As expected, the Africans dominated the leading places among the main elite races at this year's London Marathon. However, the eventual winners in the men's and women's races were not those names that many had expected to take the titles. The men's race winner from last year, Kenya's Wilson Kipsang was this time relegated to the runner-up position, as his compatriot Eliud Kipchoge had just too much firepower in the closing stages. The Kenyan 'big four' in the women's race were all surprised by the Ethiopian Tigist Tufa, as she broke clear of the two-time London champion Mary Keitany over the last few miles for a convincing victory.

With a record number of over 38,000 competitors starting the mass race, for many the achievement of completing the marathon course and raising millions of pounds for charity was their main ambition. Up at the business end of the races though, the finely tuned elite athletes had no time to enjoy the London scenery as their reputations were on the line. The men's race turned into a close battle between two Kenyan athletes as they entered the final mile, with world record holder Dennis Kimetto not able to stay with them. Instead it was left to 2003 world champion over the 5,000m Kipchoge and reigning London champion Kipsang to battle it out. Kipchoge showed his greater track pedigree to move clear for the victory by 5 seconds from Kipsang in 2:04:42.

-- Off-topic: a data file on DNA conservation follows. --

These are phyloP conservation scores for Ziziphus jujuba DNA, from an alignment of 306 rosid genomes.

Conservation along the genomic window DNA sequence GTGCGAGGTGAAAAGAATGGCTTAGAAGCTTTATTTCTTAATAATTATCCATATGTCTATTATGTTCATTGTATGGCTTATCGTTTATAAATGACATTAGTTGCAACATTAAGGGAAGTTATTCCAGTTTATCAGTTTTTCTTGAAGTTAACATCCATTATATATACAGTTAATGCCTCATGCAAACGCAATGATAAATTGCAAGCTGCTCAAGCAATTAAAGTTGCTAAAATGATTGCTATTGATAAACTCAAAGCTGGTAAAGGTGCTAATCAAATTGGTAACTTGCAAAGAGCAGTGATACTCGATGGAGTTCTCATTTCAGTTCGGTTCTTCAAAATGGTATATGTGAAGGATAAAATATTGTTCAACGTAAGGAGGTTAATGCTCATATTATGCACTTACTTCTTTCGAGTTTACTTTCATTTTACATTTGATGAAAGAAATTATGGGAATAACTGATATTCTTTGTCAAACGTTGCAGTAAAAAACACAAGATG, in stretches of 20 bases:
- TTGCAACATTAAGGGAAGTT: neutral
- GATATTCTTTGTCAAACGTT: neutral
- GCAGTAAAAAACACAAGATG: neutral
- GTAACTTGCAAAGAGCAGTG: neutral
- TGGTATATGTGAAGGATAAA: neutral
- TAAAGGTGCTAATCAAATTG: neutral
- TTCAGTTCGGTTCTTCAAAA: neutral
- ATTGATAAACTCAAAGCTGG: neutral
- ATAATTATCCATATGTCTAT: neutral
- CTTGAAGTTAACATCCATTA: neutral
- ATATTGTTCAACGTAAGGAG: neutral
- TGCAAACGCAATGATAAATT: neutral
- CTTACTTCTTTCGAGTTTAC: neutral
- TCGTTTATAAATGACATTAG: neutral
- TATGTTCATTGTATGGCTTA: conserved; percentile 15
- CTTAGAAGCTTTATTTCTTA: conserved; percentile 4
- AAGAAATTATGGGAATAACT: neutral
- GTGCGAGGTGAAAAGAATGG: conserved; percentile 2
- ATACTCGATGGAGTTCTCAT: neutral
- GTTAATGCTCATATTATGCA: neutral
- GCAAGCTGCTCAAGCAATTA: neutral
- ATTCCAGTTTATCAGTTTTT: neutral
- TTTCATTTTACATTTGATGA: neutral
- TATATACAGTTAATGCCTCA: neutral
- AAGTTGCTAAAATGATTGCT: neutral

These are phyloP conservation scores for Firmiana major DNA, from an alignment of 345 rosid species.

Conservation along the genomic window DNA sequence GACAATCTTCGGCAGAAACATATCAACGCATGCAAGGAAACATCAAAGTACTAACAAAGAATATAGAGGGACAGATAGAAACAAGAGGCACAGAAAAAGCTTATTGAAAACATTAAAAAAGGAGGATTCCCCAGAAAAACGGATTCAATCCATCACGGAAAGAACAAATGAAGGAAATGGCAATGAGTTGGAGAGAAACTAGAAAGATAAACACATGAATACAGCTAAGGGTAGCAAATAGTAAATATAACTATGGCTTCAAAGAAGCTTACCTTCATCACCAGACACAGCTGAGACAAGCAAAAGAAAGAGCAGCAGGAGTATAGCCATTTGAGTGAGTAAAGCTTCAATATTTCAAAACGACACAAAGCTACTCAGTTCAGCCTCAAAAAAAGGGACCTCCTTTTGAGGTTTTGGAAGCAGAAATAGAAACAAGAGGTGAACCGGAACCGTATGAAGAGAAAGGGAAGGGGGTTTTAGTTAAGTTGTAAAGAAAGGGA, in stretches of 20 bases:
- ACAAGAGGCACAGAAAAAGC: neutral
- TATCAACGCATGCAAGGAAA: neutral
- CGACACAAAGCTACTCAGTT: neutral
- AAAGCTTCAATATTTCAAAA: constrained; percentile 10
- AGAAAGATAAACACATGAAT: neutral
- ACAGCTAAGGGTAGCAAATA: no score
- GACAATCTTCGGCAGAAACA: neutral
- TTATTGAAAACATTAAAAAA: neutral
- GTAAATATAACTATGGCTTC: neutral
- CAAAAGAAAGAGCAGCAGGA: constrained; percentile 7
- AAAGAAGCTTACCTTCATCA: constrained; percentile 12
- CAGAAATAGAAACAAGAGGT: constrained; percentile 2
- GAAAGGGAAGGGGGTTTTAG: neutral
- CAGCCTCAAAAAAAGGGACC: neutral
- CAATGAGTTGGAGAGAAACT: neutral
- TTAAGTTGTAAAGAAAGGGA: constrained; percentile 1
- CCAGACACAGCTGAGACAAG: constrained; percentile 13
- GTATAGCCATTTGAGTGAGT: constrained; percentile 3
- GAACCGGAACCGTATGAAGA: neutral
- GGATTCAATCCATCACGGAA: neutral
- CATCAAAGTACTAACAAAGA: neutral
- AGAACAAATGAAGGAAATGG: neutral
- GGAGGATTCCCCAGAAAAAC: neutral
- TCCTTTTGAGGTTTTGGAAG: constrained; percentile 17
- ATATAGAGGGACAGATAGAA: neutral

Kimetto hung on to complete a Kenyan clean sweep of the medal places. With Mo Farah choosing not to race London this year, in his absence first runner home for Britain was Scott Overall in 2hr 13min 12sec.

The women's race had been billed as a likely battle between the leading Kenyans, with past winners, a runner-up and World Champions among them.

Yet Mary Keitany, Edna Kiplagat, Florence Kiplagat and Priscah Jeptoo all failed to cope with the pace of Tufa and her Ethiopian compatriot, Tirfi Tsegaye when they broke away with just three miles remaining. Tufa then shook Tsegaye off in the closing stages to come home a commanding winner, as Keitany rallied to edge the second Ethiopian into the bronze position.

Tufa's winning time of 2:23:22 was almost eight minutes slower than Paula Radcliffe's world record time, set back on the same course in 2003. First Britain home this year was Sonia Samuels, recording a time of 2:31:45 back in 16th place.

Britain's David Weir was narrowly denied a seventh title in the men's wheelchair race, as the better finish of Joshua George from America gave him a one second advantage at the line. Pre-race favourite Marcel Hug from Switzerland was forced to retire with a puncture. In the women's equivalent race, American Tatyana McFadden was a class apart as she took her third title in a row in London and broke her own course record. Her time of 1hr 41mins 14secs was almost four minutes faster than she had recorded previously in London. Britain's Shelly Woods had to drop out during the race.